ABOUT THIS BOOK
In 1600, the Catholic Inquisition condemned the philosopher and cosmologist Giordano Bruno for heresy, and he was then burned alive in the Campo de’ Fiori in Rome. Historians, scientists, and philosophical scholars have traditionally held that Bruno’s theological beliefs led to his execution, denying any link between his study of the nature of the universe and his trial. But in Burned Alive, Alberto A. Martínez draws on new evidence to claim that Bruno’s cosmological beliefs—that the stars are suns surrounded by planetary worlds like our own, and that the Earth moves because it has a soul—were indeed the primary factor in his condemnation.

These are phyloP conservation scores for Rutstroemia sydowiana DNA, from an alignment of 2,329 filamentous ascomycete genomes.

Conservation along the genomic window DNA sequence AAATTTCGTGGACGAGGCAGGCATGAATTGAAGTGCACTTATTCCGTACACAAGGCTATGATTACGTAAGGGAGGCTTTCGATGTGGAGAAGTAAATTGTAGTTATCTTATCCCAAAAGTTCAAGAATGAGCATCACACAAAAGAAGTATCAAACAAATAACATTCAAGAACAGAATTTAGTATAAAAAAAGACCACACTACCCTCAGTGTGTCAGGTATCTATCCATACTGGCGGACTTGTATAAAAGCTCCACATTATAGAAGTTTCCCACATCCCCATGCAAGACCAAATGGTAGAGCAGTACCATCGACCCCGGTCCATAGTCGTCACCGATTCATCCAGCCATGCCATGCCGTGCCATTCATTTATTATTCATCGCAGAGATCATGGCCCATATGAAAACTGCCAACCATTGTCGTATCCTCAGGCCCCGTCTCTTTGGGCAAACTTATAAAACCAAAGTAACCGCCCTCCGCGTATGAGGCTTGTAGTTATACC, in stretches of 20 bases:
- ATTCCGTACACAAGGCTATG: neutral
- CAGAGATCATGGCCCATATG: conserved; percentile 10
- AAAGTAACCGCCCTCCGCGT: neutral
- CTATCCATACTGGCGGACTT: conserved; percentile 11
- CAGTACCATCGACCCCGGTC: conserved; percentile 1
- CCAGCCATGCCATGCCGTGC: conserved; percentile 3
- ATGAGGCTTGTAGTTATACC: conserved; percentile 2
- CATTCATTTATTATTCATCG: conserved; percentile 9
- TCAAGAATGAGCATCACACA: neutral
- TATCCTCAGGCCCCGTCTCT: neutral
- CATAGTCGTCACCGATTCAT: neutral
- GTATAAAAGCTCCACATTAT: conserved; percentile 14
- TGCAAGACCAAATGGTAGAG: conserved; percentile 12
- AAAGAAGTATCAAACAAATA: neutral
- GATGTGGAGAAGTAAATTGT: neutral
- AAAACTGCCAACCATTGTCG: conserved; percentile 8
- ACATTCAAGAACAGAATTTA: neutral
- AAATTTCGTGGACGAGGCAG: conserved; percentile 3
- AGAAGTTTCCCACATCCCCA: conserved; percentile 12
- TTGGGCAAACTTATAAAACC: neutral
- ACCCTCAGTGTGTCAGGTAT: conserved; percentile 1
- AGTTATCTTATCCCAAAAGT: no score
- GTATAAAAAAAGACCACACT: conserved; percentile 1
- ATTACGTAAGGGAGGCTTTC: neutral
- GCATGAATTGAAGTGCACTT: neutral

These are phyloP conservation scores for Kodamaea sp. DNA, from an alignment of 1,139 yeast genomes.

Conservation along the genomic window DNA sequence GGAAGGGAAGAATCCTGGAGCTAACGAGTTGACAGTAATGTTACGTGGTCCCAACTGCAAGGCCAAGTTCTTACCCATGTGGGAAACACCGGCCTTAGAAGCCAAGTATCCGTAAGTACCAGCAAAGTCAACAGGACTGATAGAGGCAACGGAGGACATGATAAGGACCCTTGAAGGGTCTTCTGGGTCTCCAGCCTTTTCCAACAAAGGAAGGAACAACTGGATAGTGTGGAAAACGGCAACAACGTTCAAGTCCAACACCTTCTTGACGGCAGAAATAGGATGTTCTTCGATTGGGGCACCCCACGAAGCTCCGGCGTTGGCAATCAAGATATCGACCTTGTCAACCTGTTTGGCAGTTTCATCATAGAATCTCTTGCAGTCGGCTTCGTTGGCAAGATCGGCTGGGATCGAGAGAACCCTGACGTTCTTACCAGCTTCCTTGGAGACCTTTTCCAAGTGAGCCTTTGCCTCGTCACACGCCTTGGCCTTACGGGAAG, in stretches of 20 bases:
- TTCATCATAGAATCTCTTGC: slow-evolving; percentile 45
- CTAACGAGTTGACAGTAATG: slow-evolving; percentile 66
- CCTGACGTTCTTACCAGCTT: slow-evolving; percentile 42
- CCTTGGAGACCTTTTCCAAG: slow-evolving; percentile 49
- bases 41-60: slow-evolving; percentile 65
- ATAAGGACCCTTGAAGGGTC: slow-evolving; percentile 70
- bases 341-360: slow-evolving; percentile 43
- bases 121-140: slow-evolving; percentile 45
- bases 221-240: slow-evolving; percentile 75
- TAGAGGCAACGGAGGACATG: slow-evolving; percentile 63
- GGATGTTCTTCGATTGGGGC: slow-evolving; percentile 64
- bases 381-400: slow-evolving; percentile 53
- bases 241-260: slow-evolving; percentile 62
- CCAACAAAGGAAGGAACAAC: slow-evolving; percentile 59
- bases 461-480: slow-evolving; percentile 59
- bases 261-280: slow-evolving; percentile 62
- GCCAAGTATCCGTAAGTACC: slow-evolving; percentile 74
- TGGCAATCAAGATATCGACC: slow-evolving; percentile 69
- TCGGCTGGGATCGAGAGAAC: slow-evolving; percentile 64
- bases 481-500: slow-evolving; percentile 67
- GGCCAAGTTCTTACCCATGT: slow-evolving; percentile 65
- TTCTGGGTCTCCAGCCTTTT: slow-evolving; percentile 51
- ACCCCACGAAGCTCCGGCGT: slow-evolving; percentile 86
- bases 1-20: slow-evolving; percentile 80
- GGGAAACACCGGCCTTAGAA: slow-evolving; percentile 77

Linking Bruno’s trial to later confrontations between the Inquisition and Galileo in 1616 and 1633, Martínez shows how some of the same Inquisitors who judged Bruno challenged Galileo. In particular, one clergyman who authored the most critical reports used by the Inquisition to condemn Galileo in 1633 immediately thereafter wrote an unpublished manuscript in which he denounced Galileo and other followers of Copernicus for their beliefs about the universe: that many worlds exist and that the Earth moves because it has a soul. Challenging the accepted history of astronomy to reveal Bruno as a true innovator whose contributions to the science predate those of Galileo, this books shows that is was cosmology, not theology, that led Bruno to his death.